What is CrossFit?
CrossFit is a popular generalist training program that includes exercises for strength, power, speed, agility, and endurance, often in the same workout. The CrossFit.com website describes the approach and concludes, “In sum, our specialty is not specializing.”
Supporters of CrossFit value this balanced approach. They cite improvements in different aspects of fitness as evidence to support its effectiveness.
Critics of CrossFit argue that the effects of resistance training in these workouts are not as large as they would be with more traditional programs. They also believe the greatest benefits are seen in those who are new to training, and that early and noticeable improvements are unlikely to continue.
Who’s right? It depends.
Although research on the effectiveness of CrossFit is limited, there’s a body of related research on “concurrent training” that’s relevant here.
Concurrent training combines resistance and endurance training in the same workout, same day, or on alternating days. Some studies find that resistance training is superior to concurrent training for promoting muscle mass, strength, and power; others find no difference.
The variability across studies may be due to a variety of factors, such as the frequency, duration, or type (running or cycling) of endurance training.
Recently, Wilson et al. (2012) examined data from 21 studies to determine whether these aspects of endurance training explained differences between resistance training and concurrent training programs.
The researchers used a statistical procedure called a meta-analysis, which involves finding the strength of an effect across multiple studies. The advantage of this method is that it allows us to draw a conclusion about the body of research as a whole.
There were no reliable differences between resistance training and concurrent training in upper body muscle mass, strength, or power. There were also no differences for lower body muscle mass and strength. Resistance training was, however, superior to concurrent training for promoting lower body power (such as vertical jump height and exercise bicycle output over 30 seconds).
These results appear to suggest that the endurance component of CrossFit and other concurrent programs are unlikely to reduce muscle and strength gains. The impact on lower body power may be meaningful to some, but for others who value endurance, this is an acceptable trade-off.
What we don’t learn from these findings is whether the frequency, duration, and type of endurance training matter if you’re looking for big changes in muscle mass, strength, and power. If these are your goals, you’ll want to know what happens if
- you devote too many days each week to endurance work
- your endurance workouts are too long
- you’re running rather than cycling
Frequency and Duration
As you can see in the following graphs, more is not better when it comes to endurance workouts in concurrent training programs.
Frequency: As frequency (number of days) increased, lower body muscle mass, strength, and power decreased.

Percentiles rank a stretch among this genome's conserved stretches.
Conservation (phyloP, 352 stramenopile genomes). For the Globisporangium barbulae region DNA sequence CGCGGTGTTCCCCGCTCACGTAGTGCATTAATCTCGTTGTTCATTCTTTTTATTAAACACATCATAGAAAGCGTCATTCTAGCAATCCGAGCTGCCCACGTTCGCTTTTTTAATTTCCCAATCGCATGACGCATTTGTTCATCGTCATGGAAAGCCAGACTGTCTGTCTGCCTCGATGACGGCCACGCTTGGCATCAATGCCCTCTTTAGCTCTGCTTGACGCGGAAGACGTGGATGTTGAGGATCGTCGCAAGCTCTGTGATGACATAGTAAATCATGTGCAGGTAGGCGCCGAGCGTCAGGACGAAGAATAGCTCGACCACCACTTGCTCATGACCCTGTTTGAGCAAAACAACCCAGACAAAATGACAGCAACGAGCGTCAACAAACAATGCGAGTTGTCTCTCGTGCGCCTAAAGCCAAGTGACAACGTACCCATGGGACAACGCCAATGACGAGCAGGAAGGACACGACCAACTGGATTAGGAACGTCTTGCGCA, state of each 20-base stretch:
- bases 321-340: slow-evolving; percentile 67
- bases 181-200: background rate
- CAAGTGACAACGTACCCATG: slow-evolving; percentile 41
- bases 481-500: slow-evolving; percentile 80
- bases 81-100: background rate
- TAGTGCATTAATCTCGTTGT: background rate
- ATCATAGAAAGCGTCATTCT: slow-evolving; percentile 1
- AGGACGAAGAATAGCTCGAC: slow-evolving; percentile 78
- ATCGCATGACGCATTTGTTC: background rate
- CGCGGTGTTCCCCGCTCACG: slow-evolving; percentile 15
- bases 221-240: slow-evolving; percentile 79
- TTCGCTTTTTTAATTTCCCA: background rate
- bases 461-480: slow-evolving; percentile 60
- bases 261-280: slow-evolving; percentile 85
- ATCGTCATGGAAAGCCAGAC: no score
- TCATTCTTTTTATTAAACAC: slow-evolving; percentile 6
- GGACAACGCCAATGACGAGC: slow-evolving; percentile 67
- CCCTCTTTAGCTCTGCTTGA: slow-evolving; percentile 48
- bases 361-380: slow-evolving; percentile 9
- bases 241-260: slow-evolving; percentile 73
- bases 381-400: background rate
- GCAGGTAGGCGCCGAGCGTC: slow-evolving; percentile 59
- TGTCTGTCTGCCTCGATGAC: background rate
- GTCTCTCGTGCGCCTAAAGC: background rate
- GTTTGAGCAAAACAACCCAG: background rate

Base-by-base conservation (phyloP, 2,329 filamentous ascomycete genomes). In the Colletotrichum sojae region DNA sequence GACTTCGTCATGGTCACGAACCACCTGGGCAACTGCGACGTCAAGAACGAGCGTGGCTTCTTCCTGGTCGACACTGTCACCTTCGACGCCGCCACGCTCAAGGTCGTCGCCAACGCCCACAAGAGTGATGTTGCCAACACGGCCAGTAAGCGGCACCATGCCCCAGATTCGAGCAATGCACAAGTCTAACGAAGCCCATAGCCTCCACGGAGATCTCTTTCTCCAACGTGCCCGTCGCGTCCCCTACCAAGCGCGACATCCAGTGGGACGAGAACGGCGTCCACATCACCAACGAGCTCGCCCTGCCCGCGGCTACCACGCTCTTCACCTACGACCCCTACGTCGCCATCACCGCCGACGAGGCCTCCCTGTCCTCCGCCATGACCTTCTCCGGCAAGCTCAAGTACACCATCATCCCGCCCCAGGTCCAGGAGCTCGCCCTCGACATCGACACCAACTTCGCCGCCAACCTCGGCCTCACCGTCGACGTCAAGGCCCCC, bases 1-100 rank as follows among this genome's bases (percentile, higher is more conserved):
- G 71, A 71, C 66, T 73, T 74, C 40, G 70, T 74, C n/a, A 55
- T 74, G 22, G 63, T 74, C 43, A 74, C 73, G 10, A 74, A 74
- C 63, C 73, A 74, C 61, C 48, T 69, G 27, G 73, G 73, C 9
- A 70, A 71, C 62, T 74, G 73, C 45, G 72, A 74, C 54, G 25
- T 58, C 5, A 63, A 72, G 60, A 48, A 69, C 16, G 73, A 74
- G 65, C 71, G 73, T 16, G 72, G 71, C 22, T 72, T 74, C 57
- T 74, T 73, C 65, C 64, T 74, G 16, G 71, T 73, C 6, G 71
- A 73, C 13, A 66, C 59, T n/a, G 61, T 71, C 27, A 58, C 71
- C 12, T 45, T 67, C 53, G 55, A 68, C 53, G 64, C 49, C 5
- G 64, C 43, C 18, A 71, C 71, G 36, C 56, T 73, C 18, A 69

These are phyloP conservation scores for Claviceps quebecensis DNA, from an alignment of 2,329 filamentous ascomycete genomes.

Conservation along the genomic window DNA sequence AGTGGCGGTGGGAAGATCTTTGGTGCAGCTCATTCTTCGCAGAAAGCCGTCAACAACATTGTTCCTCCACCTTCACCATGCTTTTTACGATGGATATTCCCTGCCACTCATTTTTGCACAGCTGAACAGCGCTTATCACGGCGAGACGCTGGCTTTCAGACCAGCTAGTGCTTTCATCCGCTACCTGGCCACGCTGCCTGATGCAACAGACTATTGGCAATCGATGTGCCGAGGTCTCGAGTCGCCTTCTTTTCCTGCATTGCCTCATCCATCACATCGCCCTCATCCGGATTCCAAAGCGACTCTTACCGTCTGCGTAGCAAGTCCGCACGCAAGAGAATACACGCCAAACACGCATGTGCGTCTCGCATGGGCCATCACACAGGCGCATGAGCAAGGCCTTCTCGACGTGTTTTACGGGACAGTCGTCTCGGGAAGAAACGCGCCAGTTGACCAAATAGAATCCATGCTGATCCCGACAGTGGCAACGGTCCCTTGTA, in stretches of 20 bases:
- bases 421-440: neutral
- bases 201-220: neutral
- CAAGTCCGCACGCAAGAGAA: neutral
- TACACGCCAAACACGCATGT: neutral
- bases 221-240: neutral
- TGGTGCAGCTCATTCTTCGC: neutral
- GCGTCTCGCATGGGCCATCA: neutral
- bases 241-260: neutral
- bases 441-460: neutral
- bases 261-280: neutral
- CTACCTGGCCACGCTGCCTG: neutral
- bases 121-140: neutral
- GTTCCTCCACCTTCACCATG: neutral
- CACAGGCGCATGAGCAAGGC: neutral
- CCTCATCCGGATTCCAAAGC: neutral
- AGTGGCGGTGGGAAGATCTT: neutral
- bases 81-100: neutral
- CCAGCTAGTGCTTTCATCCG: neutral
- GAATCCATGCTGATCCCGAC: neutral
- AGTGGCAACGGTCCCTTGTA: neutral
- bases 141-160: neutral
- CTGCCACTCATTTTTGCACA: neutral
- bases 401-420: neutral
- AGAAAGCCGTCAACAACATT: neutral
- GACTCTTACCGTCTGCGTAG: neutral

Duration: As duration (length of each workout in minutes) increased, lower body muscle mass, strength, and power decreased.
Conclusion: Effects of resistance training on lower body development are reduced with frequent and long endurance workouts.
Type of Training (Running or Cycling)
- Type of training was unrelated to upper body muscle mass, strength, and power
- For lower body muscle mass and strength, resistance training was superior to concurrent training with running but not concurrent training with cycling.
- Lower body power was unrelated to type of training
Conclusion: Effects of resistance training on lower body development are generally reduced when endurance workouts use running but not cycling.
- Concurrent training in general does not seem to have a negative impact on upper body muscle mass, strength, or power
- Resistance training is superior to concurrent training for developing lower body power
- The effects of concurrent training on lower body muscle mass, strength, and power are reduced if endurance workouts are too frequent, too long, or running-focused
Have you experienced a plateau in your training? Practitioners of CrossFit or other concurrent programs who find their resistance workouts are not delivering mass, strength, or power can use this information to modify their training strategies.
Suggestions based on concurrent training research:
- Reduce the frequency of endurance training to 1-2 days a week
- Limit endurance training to 20-30 minutes
- Replace running with cycling
Additional suggestions for improvement:
- Engage in resistance training and endurance training on different days
- Program goal-directed resistance training workouts that target muscle mass, strength, OR power, rather than all three
- Evaluate and modify your diet if necessary (e.g., increase carbohydrate intake to support intense training, replenish glycogen, and prevent muscle breakdown)
What Do You Think?
Have you noticed plateaus in your training? How do you prevent or eliminate them? I welcome your comments below.
Source: Wilson, J. M., Marin, P. J., Rhea, M. R., Wilson, S. M. C., Loenneke, J. P., & Anderson, J. C. (2012). Concurrent training: A meta-analysis examining interference of aerobic and resistance exercise. Journal of Strength and Conditioning Research, 26, 2293-2307.
(Note: Although this study considered other outcomes (i.e., aerobic capacity and body fat %) and also compared the training methods to endurance training only, I chose to focus exclusively on muscle mass, strength, and power here. Interested readers should refer to the original publication for more detailed results.)